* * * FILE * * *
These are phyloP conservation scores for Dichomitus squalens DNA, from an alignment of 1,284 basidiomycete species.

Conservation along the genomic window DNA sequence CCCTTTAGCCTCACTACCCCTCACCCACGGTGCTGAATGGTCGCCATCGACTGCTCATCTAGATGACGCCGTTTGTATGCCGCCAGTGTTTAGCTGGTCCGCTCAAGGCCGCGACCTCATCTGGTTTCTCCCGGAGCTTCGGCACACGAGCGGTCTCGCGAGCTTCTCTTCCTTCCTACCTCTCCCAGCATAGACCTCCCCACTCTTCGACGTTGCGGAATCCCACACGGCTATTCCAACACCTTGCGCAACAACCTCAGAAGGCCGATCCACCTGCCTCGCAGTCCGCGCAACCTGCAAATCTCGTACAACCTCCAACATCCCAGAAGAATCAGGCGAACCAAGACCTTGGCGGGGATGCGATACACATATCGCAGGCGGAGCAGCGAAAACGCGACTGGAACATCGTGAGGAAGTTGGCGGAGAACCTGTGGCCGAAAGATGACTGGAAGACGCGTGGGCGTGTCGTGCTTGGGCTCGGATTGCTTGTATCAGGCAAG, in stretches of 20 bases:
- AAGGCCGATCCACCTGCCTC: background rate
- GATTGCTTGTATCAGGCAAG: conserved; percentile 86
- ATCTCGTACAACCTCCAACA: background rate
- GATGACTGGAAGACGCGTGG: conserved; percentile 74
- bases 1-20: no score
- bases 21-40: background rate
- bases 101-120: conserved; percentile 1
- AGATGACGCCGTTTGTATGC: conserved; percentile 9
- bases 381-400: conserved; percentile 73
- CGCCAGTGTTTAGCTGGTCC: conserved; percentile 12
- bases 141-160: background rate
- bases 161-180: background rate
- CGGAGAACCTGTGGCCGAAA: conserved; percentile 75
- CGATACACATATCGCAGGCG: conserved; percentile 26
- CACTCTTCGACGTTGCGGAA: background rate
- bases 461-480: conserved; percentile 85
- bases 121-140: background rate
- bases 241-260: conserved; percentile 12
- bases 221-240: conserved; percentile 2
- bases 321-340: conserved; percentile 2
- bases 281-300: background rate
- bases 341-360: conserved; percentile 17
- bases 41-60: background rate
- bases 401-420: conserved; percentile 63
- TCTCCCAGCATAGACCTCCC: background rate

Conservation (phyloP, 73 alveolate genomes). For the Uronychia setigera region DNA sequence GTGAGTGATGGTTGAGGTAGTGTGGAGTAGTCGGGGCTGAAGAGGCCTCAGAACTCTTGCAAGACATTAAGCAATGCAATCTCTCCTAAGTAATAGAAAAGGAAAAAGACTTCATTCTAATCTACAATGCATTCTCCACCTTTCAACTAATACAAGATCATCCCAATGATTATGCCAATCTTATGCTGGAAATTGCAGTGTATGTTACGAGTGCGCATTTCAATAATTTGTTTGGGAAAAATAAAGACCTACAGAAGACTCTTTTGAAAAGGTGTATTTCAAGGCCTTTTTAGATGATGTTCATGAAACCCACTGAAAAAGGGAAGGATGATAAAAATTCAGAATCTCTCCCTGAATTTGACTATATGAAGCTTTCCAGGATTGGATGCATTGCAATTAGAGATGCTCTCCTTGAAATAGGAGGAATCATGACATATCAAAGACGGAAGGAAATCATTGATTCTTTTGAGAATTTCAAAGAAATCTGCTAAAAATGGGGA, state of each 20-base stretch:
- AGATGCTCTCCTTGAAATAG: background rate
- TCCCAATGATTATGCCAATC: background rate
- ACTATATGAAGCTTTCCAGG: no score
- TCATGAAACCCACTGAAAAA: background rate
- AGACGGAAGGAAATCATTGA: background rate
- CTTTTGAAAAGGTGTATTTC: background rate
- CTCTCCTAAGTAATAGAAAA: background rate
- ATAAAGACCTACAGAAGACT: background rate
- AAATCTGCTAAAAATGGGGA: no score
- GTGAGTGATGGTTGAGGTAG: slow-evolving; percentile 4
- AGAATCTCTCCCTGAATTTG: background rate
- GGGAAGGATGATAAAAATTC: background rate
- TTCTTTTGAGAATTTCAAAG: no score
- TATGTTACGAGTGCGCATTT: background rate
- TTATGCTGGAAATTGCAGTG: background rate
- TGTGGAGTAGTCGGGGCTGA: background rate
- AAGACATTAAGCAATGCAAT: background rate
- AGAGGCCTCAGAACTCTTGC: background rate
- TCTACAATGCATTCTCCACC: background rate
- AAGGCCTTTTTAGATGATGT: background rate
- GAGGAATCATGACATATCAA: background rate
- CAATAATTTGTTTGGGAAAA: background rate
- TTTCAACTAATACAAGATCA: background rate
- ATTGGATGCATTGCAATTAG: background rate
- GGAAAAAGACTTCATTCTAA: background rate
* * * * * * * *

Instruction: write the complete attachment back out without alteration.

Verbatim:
These are phyloP conservation scores for Dichomitus squalens DNA, from an alignment of 1,284 basidiomycete species.

Conservation along the genomic window DNA sequence CCCTTTAGCCTCACTACCCCTCACCCACGGTGCTGAATGGTCGCCATCGACTGCTCATCTAGATGACGCCGTTTGTATGCCGCCAGTGTTTAGCTGGTCCGCTCAAGGCCGCGACCTCATCTGGTTTCTCCCGGAGCTTCGGCACACGAGCGGTCTCGCGAGCTTCTCTTCCTTCCTACCTCTCCCAGCATAGACCTCCCCACTCTTCGACGTTGCGGAATCCCACACGGCTATTCCAACACCTTGCGCAACAACCTCAGAAGGCCGATCCACCTGCCTCGCAGTCCGCGCAACCTGCAAATCTCGTACAACCTCCAACATCCCAGAAGAATCAGGCGAACCAAGACCTTGGCGGGGATGCGATACACATATCGCAGGCGGAGCAGCGAAAACGCGACTGGAACATCGTGAGGAAGTTGGCGGAGAACCTGTGGCCGAAAGATGACTGGAAGACGCGTGGGCGTGTCGTGCTTGGGCTCGGATTGCTTGTATCAGGCAAG, in stretches of 20 bases:
- AAGGCCGATCCACCTGCCTC: background rate
- GATTGCTTGTATCAGGCAAG: conserved; percentile 86
- ATCTCGTACAACCTCCAACA: background rate
- GATGACTGGAAGACGCGTGG: conserved; percentile 74
- bases 1-20: no score
- bases 21-40: background rate
- bases 101-120: conserved; percentile 1
- AGATGACGCCGTTTGTATGC: conserved; percentile 9
- bases 381-400: conserved; percentile 73
- CGCCAGTGTTTAGCTGGTCC: conserved; percentile 12
- bases 141-160: background rate
- bases 161-180: background rate
- CGGAGAACCTGTGGCCGAAA: conserved; percentile 75
- CGATACACATATCGCAGGCG: conserved; percentile 26
- CACTCTTCGACGTTGCGGAA: background rate
- bases 461-480: conserved; percentile 85
- bases 121-140: background rate
- bases 241-260: conserved; percentile 12
- bases 221-240: conserved; percentile 2
- bases 321-340: conserved; percentile 2
- bases 281-300: background rate
- bases 341-360: conserved; percentile 17
- bases 41-60: background rate
- bases 401-420: conserved; percentile 63
- TCTCCCAGCATAGACCTCCC: background rate

Conservation (phyloP, 73 alveolate genomes). For the Uronychia setigera region DNA sequence GTGAGTGATGGTTGAGGTAGTGTGGAGTAGTCGGGGCTGAAGAGGCCTCAGAACTCTTGCAAGACATTAAGCAATGCAATCTCTCCTAAGTAATAGAAAAGGAAAAAGACTTCATTCTAATCTACAATGCATTCTCCACCTTTCAACTAATACAAGATCATCCCAATGATTATGCCAATCTTATGCTGGAAATTGCAGTGTATGTTACGAGTGCGCATTTCAATAATTTGTTTGGGAAAAATAAAGACCTACAGAAGACTCTTTTGAAAAGGTGTATTTCAAGGCCTTTTTAGATGATGTTCATGAAACCCACTGAAAAAGGGAAGGATGATAAAAATTCAGAATCTCTCCCTGAATTTGACTATATGAAGCTTTCCAGGATTGGATGCATTGCAATTAGAGATGCTCTCCTTGAAATAGGAGGAATCATGACATATCAAAGACGGAAGGAAATCATTGATTCTTTTGAGAATTTCAAAGAAATCTGCTAAAAATGGGGA, state of each 20-base stretch:
- AGATGCTCTCCTTGAAATAG: background rate
- TCCCAATGATTATGCCAATC: background rate
- ACTATATGAAGCTTTCCAGG: no score
- TCATGAAACCCACTGAAAAA: background rate
- AGACGGAAGGAAATCATTGA: background rate
- CTTTTGAAAAGGTGTATTTC: background rate
- CTCTCCTAAGTAATAGAAAA: background rate
- ATAAAGACCTACAGAAGACT: background rate
- AAATCTGCTAAAAATGGGGA: no score
- GTGAGTGATGGTTGAGGTAG: slow-evolving; percentile 4
- AGAATCTCTCCCTGAATTTG: background rate
- GGGAAGGATGATAAAAATTC: background rate
- TTCTTTTGAGAATTTCAAAG: no score
- TATGTTACGAGTGCGCATTT: background rate
- TTATGCTGGAAATTGCAGTG: background rate
- TGTGGAGTAGTCGGGGCTGA: background rate
- AAGACATTAAGCAATGCAAT: background rate
- AGAGGCCTCAGAACTCTTGC: background rate
- TCTACAATGCATTCTCCACC: background rate
- AAGGCCTTTTTAGATGATGT: background rate
- GAGGAATCATGACATATCAA: background rate
- CAATAATTTGTTTGGGAAAA: background rate
- TTTCAACTAATACAAGATCA: background rate
- ATTGGATGCATTGCAATTAG: background rate
- GGAAAAAGACTTCATTCTAA: background rate